Inflation Rate Surges at Its Fastest Pace Since 1981

Inflation Rate Surges at Its Fastest Pace Since 1981

While inflation is sky-high at the moment, it may be trending downwards in the months to come.  

The consumer price index (CPI) surged 8.5 percent between March 2021 and March 2022, marking the largest twelve-month increase in the inflation rate since December 1981, according to Labor Department data released Tuesday.

The registered percentage beat both the Dow Jones estimate of 8.4 percent for March and February’s official inflation rate of 7.9 percent. Despite the data confirming that inflation is still elevated, U.S. markets reacted mostly positively.

Peak Inflation?

“The big news in the March report was that core price pressures finally appear to be moderating,” Andrew Hunter, senior U.S. economist at Capital Economics, told CNBC, adding that March’s data could “mark the peak” for inflation.

Similar sentiments were shared by Sam Bullard, managing director and senior economist at Wells Fargo. “We recently released our updated forecast and believe CPI will peak in March … as higher year-ago base effects take hold and the pace of overall economic growth slows which should lead to price growth easing on a sequential basis this summer,” Bullard wrote over the weekend, per U.S. News & World Report.

Costs Continue Rising

Still, millions of Americans are currently forced to contend with fast-rising costs on everything from gas and food to rent and used cars.

According to USA Today, fuel prices “were the chief culprit, jumping 18.3 percent and accounting for more than half the overall rise in costs.”

In the aftermath of Russia’s invasion of Ukraine, average gas prices across the nation are still elevated, sitting between $4.10 and $4.20, according to AAA data. But for a third consecutive week, the average gas price has slowly headed lower, falling about nine cents from a week ago and twenty-four cents from a month ago. The current price, though, is still $1.26 per gallon higher than last year.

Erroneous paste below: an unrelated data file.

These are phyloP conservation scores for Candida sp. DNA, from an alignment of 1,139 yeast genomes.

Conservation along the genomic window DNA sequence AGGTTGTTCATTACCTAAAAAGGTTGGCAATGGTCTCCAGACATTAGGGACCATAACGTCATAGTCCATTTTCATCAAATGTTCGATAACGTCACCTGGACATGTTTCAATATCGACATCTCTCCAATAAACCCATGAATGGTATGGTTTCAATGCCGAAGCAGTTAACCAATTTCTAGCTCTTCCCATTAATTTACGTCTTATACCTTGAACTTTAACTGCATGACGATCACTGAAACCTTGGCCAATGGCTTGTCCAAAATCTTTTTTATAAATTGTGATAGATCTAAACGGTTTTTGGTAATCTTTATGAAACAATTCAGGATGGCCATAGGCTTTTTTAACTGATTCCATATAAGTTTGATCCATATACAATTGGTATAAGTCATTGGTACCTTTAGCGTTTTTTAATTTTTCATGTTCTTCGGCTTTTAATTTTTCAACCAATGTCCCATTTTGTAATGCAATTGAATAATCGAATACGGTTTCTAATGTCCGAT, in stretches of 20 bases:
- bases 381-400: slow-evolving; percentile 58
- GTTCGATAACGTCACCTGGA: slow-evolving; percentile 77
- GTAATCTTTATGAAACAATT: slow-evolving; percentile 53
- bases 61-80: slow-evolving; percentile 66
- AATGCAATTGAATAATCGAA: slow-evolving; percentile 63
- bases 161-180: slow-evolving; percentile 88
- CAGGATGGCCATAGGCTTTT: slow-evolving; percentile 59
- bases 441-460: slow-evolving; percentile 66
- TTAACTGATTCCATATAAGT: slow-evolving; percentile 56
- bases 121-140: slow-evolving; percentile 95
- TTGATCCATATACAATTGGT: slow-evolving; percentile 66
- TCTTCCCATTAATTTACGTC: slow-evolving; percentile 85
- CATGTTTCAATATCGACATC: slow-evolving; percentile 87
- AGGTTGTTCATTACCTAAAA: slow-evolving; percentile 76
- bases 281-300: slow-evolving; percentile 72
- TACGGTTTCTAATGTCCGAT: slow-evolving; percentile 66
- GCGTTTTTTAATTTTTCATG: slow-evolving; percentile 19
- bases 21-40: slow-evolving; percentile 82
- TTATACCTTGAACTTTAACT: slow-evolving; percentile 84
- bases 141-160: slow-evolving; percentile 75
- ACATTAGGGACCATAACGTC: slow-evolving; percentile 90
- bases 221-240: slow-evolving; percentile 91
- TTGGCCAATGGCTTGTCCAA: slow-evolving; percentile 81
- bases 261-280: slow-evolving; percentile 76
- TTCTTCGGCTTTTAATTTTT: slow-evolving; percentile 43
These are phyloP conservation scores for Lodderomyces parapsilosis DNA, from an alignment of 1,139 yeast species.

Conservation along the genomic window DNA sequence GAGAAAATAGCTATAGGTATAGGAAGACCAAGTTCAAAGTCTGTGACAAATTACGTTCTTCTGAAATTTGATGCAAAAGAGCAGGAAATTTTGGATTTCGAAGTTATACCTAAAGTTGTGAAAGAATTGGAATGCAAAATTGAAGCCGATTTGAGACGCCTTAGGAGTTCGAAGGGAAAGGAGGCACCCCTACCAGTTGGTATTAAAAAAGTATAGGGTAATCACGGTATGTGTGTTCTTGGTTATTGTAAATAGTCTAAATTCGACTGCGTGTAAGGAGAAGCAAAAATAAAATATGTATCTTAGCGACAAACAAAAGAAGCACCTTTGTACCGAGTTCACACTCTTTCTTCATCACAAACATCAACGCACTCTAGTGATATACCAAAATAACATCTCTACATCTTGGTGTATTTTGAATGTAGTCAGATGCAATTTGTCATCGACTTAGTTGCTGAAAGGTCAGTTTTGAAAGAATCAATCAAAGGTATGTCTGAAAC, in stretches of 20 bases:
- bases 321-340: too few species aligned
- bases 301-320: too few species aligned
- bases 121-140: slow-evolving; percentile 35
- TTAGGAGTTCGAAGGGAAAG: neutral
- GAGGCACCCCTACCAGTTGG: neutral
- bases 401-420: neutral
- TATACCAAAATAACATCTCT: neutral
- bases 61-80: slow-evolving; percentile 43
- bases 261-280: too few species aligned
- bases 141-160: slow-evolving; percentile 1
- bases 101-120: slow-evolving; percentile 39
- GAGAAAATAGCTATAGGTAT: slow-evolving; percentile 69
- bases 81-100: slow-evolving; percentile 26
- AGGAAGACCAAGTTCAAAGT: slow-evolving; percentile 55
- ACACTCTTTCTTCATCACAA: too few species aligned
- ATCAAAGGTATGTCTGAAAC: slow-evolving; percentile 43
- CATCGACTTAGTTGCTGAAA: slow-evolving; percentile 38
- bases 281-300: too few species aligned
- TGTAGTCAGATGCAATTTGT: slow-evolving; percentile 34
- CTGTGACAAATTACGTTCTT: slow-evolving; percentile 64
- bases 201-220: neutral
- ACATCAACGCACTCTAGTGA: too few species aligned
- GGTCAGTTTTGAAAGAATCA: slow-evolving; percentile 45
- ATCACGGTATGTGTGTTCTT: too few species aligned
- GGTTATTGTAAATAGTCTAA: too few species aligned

In addition, grocery prices have continued to trek higher—1.5 percent from the prior month and 10 percent over the past year. Breakfast cereal prices rose 2.4 percent monthly and 9.2 percent from a year ago. Prices for rice, pasta, and cornmeal came in at 2.8 percent higher than last month and 9.3 percent higher from one year ago. The price of bacon was up 18.2 percent from a year ago, while chicken was up by 13.4 percent and fish rose by 11.3 percent.

Moreover, the cost of services is trending higher as pandemic restrictions ease. Airfares were found to have surged 10.7 percent monthly and 23.6 percent annually, while hotel rates increased 3.3 percent monthly and 25.1 percent annually. As for used vehicle prices, they declined 3.8 percent for the month, but they are still up a hefty 35.3 percent on the year.

“Overall, this report is encouraging, at the margin, though it is far too soon to be sure that the next few core prints will be as low; much depends on the path of used vehicle prices, which is very hard to forecast with confidence,” wrote Ian Shepherdson, chief economist at Pantheon Macroeconomics, per CNBC.

“We’re sure they will fall, but the speed of the decline is what matters,” he added.

Ethen Kim Lieser is a Washington state-based Finance and Tech Editor who has held posts at Google, The Korea Herald, Lincoln Journal Star, AsianWeek, and Arirang TV. Follow or contact him on LinkedIn.

Image: Reuters.